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Potential use of seasonal forecasts for operational planning of north European forest management

Jönsson, Anna Maria LU and Lagergren, Fredrik LU (2017) In Agricultural and Forest Meteorology 244-245. p.122-135
Abstract

Weather and climate conditions can have large impacts on the outcome of forest management operations: Suboptimal conditions can increase the amount of driving damage to forest ground caused by the heavy machines used for harvesting, forwarding and soil scarification. Planting of tree seedlings is commonly practised after clear cutting, and drought in summer or soil frost uplifting in autumn reduces the likelihood of successful plant establishment. Weather and climate also influence the risk of forest fires and the occurrence and development of pest and pathogens, and thereby the timing suitable for surveillance and countermeasures. In this study, the potential use of seasonal forecasts to support the operational planning of forest... (More)

Weather and climate conditions can have large impacts on the outcome of forest management operations: Suboptimal conditions can increase the amount of driving damage to forest ground caused by the heavy machines used for harvesting, forwarding and soil scarification. Planting of tree seedlings is commonly practised after clear cutting, and drought in summer or soil frost uplifting in autumn reduces the likelihood of successful plant establishment. Weather and climate also influence the risk of forest fires and the occurrence and development of pest and pathogens, and thereby the timing suitable for surveillance and countermeasures. In this study, the potential use of seasonal forecasts to support the operational planning of forest management in northern Europe was assessed. The analysis was based on temperature and precipitation data from WFDEI System 4 with 15 ensemble members representing seasonal hindcasts (retrospective predictions) for the period of 1981–2010. The data was used directly and as input to a soil model from which monthly indices of frozen soil and plant water stress were calculated. Relatively low skills were found for most months, and in particular for longer lead times. Highest skill was found for bias corrected temperature of January to March, with one month lead time. The skill was higher for the soil model indices, in particular those related to soil frost, as they are influenced by cumulative processes and the initial model conditions contribute to the skill. Probabilistic forecasts on frozen soil can thus be valuable for planning of which areas to harvest, taking the risk of driving damage to forest soils and forest roads into account.

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author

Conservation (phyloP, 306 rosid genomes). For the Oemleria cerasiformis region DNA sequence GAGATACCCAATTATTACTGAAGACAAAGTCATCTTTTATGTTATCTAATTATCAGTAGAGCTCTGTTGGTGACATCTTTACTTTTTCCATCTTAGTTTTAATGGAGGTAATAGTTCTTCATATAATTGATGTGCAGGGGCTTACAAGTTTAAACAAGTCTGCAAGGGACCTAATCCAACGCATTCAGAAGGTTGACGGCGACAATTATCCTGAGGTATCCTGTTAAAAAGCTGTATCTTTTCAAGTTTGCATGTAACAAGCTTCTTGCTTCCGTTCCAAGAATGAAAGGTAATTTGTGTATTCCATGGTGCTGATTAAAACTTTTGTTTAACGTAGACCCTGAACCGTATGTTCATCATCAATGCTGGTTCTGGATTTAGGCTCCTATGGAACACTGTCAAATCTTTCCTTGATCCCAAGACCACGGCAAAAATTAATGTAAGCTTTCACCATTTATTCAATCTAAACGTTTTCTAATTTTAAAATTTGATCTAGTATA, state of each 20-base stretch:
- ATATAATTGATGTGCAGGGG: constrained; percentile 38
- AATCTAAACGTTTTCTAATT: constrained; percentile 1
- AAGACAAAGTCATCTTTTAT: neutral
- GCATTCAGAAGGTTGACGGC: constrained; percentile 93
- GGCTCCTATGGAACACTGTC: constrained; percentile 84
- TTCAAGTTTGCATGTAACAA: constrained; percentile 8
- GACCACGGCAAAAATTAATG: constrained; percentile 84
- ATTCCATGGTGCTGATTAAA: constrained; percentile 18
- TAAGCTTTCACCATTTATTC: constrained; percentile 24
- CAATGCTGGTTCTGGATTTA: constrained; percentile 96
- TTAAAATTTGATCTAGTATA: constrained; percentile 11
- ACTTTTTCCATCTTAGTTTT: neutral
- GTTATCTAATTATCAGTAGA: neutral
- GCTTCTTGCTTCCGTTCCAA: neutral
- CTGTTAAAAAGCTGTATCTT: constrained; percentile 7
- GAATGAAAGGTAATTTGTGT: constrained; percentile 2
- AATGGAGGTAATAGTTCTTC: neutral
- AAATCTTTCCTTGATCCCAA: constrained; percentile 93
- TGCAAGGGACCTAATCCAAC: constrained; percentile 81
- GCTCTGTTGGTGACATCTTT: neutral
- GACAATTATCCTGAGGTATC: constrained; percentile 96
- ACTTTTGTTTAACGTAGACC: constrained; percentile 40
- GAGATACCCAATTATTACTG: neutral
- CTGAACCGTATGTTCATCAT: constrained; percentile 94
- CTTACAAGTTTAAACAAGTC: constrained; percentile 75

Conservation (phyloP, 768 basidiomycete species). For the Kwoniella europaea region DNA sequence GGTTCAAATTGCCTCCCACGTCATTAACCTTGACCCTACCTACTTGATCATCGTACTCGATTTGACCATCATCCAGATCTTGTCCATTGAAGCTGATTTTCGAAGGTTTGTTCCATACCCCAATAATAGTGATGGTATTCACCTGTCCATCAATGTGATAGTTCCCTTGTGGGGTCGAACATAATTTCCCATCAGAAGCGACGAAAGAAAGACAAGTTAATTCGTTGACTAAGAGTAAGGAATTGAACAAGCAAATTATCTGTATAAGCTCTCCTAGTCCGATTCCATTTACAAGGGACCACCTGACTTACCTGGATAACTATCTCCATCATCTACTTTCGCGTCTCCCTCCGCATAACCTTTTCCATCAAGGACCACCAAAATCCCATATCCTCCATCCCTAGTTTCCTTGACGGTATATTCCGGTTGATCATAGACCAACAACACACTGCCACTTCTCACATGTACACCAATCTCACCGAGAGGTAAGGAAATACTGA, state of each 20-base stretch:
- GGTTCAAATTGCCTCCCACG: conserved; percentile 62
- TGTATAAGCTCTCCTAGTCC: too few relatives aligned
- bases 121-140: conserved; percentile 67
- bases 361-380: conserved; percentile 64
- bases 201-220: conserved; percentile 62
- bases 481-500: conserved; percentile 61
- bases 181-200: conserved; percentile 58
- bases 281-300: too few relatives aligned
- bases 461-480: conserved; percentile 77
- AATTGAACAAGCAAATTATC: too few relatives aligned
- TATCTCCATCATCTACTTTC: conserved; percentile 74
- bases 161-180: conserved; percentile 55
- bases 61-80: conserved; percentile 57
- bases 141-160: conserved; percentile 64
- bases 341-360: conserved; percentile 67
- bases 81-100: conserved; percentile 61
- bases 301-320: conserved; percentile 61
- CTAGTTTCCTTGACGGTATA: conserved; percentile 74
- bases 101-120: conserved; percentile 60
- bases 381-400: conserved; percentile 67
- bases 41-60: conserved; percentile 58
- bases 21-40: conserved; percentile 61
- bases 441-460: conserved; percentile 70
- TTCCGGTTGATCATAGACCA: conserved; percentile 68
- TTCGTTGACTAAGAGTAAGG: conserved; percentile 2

organization
publishing date
type
Contribution to journal
publication status
published
subject
keywords
Driving damage, Forestry sector, Planning horizon, Planting of seedlings, Risk management, Seasonal predictions
in
Agricultural and Forest Meteorology
volume
244-245
pages
14 pages
publisher
Elsevier
external identifiers
  • scopus:85020414298
  • wos:000408296500011
ISSN
0168-1923
DOI
10.1016/j.agrformet.2017.06.001
language
English
LU publication?
yes
id
a0cfae4a-ac62-4db1-a3a5-9c2d60c2de04
date added to LUP
2017-06-26 11:01:12
date last changed
2017-09-18 11:42:29
@article{a0cfae4a-ac62-4db1-a3a5-9c2d60c2de04,
  abstract     = {<p>Weather and climate conditions can have large impacts on the outcome of forest management operations: Suboptimal conditions can increase the amount of driving damage to forest ground caused by the heavy machines used for harvesting, forwarding and soil scarification. Planting of tree seedlings is commonly practised after clear cutting, and drought in summer or soil frost uplifting in autumn reduces the likelihood of successful plant establishment. Weather and climate also influence the risk of forest fires and the occurrence and development of pest and pathogens, and thereby the timing suitable for surveillance and countermeasures. In this study, the potential use of seasonal forecasts to support the operational planning of forest management in northern Europe was assessed. The analysis was based on temperature and precipitation data from WFDEI System 4 with 15 ensemble members representing seasonal hindcasts (retrospective predictions) for the period of 1981–2010. The data was used directly and as input to a soil model from which monthly indices of frozen soil and plant water stress were calculated. Relatively low skills were found for most months, and in particular for longer lead times. Highest skill was found for bias corrected temperature of January to March, with one month lead time. The skill was higher for the soil model indices, in particular those related to soil frost, as they are influenced by cumulative processes and the initial model conditions contribute to the skill. Probabilistic forecasts on frozen soil can thus be valuable for planning of which areas to harvest, taking the risk of driving damage to forest soils and forest roads into account.</p>},
  author       = {Jönsson, Anna Maria and Lagergren, Fredrik},
  issn         = {0168-1923},
  keyword      = {Driving damage,Forestry sector,Planning horizon,Planting of seedlings,Risk management,Seasonal predictions},
  language     = {eng},
  month        = {10},
  pages        = {122--135},
  publisher    = {Elsevier},
  series       = {Agricultural and Forest Meteorology},
  title        = {Potential use of seasonal forecasts for operational planning of north European forest management},
  url          = {http://dx.doi.org/10.1016/j.agrformet.2017.06.001},
  volume       = {244-245},
  year         = {2017},
}